Down in the dumps

Three tales of the humble Portalet

Though they come in a variety of flavors, all Porta-Johns do about the same thing.

The safe management of human waste is a really big deal, particularly in a military environment. During the American Civil War, more lives were lost as the result of disease than enemy action. Much of this carnage could be attributed to suboptimal hygiene.

One of the biggest advances in the field of waste management is the humble Porta-John. These ubiquitous little portable outhouses come in both blue and desert tan. While hardly pleasant, they do a simply splendid job of managing mankind’s unmentionables, even in an austere environment. However, anywhere you have large numbers of young energetic males you have the potential for mischief.

Military service can be terribly untidy. Photo: U.S. Department of Defense

The Desert Deuce

We were flying into the National Training Center for a typical one-month rotation. The deployment had taken a couple of days and we were psyched for a solid four weeks of abject squalor. If misery were a mineral you mined out of the earth, Fort Irwin, Calif., would be where you would find it. As we called into the training area, one of my comrades felt the urge.

We wouldn’t have opportunity for a real shower for another month or so and proper porcelain was but a fond memory. As we swooped down to NOE (Nap of the Earth) altitudes making our way toward Bicycle Lake, we spotted a lone Porta-John out in the desert. My buddy couldn’t stand it any longer.

We swung the massive CH47D helicopter around and landed so my pal could deplane and take his dump. Even at flight idle, those two massive 4,500 shaft horsepower turbines burn a simply astronomical amount of fuel. He needed to take care of business too sweet.

In short order he clambered back into the cockpit and strapped himself in tight. As I lifted the aircraft off and swung it back toward Bike Lake I smelled something unpleasant. We suddenly realized that in his enthusiasm to shed his flight suit, my buddy had inadvertently dropped the top half across the seat and pooped in it. After having been strapped tightly into his seat the poor guy was, to put it mildly, in a bit of a state. He found he had few friends for the next couple of weeks until we all got nasty enough not to care. We also never let him live that down.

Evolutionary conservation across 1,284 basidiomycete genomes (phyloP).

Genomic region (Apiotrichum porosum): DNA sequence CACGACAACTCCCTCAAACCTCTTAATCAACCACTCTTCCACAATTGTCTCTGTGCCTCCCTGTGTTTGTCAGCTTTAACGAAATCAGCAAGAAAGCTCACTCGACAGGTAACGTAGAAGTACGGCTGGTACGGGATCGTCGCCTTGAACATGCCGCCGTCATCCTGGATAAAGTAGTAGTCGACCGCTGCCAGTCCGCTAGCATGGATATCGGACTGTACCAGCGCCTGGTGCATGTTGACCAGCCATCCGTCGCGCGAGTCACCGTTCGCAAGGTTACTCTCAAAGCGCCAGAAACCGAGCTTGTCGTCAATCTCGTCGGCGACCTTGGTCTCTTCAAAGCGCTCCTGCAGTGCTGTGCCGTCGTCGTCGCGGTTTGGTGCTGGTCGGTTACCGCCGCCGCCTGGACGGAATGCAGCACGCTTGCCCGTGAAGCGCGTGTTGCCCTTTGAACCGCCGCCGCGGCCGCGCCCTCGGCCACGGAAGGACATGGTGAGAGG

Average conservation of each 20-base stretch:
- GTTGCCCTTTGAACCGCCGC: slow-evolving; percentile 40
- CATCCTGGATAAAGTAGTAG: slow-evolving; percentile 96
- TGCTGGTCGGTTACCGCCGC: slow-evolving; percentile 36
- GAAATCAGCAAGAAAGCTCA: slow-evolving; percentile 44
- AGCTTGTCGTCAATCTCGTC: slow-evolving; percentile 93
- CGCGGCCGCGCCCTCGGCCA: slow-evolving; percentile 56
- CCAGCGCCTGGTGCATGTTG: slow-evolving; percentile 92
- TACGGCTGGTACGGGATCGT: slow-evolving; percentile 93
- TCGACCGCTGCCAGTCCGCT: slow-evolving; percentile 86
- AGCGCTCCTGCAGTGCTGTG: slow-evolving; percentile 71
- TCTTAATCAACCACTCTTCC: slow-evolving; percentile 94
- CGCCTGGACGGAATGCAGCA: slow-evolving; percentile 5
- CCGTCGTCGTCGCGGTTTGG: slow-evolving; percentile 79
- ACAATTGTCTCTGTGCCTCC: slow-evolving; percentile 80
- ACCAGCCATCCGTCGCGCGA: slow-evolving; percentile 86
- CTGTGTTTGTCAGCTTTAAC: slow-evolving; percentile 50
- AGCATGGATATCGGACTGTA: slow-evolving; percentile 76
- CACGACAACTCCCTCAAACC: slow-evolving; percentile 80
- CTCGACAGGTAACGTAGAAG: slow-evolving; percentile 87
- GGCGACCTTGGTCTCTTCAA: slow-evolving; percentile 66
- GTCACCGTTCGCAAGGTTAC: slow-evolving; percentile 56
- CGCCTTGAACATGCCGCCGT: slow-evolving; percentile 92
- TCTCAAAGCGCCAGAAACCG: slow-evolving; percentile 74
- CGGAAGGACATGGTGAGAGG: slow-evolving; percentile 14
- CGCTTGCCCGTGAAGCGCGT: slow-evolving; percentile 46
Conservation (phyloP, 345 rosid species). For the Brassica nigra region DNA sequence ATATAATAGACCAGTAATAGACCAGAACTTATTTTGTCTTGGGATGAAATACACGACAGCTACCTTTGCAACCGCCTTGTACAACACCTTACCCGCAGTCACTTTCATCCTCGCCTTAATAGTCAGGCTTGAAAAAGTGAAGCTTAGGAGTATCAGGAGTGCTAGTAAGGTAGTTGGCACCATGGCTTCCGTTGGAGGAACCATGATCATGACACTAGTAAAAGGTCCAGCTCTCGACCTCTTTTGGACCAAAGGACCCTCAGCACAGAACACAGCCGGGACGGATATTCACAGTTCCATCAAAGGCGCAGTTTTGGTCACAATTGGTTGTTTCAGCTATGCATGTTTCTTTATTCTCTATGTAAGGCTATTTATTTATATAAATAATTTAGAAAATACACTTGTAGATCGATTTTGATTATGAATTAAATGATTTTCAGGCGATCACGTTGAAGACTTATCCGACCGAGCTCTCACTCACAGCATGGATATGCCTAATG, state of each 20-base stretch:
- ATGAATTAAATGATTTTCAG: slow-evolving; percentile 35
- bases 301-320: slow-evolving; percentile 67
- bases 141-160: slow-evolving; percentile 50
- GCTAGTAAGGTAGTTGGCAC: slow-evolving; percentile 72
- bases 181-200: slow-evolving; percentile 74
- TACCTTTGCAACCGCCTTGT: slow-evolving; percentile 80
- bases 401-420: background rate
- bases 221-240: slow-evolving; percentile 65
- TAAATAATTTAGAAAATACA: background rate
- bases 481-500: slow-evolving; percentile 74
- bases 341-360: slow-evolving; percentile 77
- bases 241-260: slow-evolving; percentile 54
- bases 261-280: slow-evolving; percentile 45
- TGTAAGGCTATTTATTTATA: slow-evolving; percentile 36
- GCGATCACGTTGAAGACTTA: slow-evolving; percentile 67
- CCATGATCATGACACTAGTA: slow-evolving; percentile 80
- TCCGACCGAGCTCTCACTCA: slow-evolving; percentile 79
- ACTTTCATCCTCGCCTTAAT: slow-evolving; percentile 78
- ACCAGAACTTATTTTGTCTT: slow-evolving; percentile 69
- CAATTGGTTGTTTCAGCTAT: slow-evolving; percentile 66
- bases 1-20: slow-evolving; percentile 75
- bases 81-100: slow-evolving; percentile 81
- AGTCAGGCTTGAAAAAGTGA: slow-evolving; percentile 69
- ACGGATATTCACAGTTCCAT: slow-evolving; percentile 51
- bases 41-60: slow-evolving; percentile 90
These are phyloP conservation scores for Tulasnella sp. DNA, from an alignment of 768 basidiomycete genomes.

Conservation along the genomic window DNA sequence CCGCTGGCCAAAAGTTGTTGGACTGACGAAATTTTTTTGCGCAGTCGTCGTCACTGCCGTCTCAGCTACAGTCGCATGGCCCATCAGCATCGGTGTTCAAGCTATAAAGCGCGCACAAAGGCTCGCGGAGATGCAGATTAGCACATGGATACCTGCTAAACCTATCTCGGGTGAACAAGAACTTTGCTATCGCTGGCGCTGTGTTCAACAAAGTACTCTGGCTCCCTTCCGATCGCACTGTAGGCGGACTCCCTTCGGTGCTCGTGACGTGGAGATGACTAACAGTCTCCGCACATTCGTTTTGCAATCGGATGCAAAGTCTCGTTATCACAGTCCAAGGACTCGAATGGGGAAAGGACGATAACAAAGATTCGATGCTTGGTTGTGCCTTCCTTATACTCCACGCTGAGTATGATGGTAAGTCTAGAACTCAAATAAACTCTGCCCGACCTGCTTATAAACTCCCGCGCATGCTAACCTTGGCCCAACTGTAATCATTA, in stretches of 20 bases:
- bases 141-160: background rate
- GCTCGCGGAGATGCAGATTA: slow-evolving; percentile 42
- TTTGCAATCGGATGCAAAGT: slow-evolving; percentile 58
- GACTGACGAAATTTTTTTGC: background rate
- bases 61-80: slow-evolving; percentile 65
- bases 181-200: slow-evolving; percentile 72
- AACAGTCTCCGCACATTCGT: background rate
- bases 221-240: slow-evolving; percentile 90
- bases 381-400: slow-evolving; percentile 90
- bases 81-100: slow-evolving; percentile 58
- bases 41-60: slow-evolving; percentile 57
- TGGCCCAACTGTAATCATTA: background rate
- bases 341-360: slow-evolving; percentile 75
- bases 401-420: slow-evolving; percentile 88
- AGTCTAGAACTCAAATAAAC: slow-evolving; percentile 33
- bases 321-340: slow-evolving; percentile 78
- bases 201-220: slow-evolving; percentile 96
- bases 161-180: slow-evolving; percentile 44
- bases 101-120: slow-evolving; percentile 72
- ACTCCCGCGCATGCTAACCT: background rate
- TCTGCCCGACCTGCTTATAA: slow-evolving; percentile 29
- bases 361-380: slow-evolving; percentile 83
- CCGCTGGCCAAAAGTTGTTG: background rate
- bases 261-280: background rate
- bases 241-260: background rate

Waste management has been a ubiquitous human challenge ever since men
banded together to kill each other. The can-looking thing in this WWII-era
Wellington bomber is their aircraft toilet.

Gas Attack

Once in the maneuver box, we were attacked by the obligatory OPFOR (Opposing Force). They infiltrated our perimeter and deployed CS gas, a stand-in for the nastier nerve agent we expected the Bad Guys to use. We spent the next hour or so sweltering in the heat in our bulky suffocating MOPP gear (Military Oriented Protective Posture — a heavy chemical suit and gas mask). Once the all clear was declared, I couldn’t find Bob, one of my warrant officer pilots.

Just about the time I was getting worried, Bob wandered back to the tent looking sheepish. He had been in the Porta-John when the attack kicked off and just figured he would sit it out. An hour later he returned fresh and well-rested having spent the chemical attack reading a spy novel on the toilet.

These ubiquitous portable chemical toilets go a long way toward stemming
the spread of disease in austere environments. Photo: David Shankbone

Behold a tiny little glimpse into heaven. On maneuvers, it would be a month
before we would see another one of these. Photo: Sidekix Media

Speed Is Life

Field exercises in the arctic bring their own unique challenges. The Army naturally provides the expected Porta-Johns, but at 40 degrees below zero you really don’t want to linger out there. As a result, there’s a technique to it. You wait until there is no ambiguity regarding the need, scoot out and move with a purpose. Sometimes guys get in too big a hurry.

There was some poor unfortunate Alaskan whose job it was to pilot the poop-sucking truck around and empty these things out. He looked right out of central casting — a big hulking hairy man wearing worn Carhartt overalls repaired with duct tape. Apparently his contract demanded he remove the waste from the Porta-John, no matter where it might reside.

The early morning stillness was broken one fine day by some thunderous banging and a stream of unfiltered profanity the likes of which I have never experienced before or since. Curiosity got the better of me, so I donned my arctic gear and ventured outside to investigate. I was greeted by the enormous Alaskan pounding on something with a pair of 2×4 boards. He used one like a hammer and the other like a chisel.

Apparently some young stud had gotten in a bit of rush and dumped his load on the floor rather than in the hole. I struggle to visualize how that is even anatomically possible, but there you go. The enormous pile froze solid in short order, affixing itself leech-like to the floor of the john. The poor guy eventually broke it loose and moved on to his next rendezvous with destiny. Taken in context, my job no longer seemed so bad.

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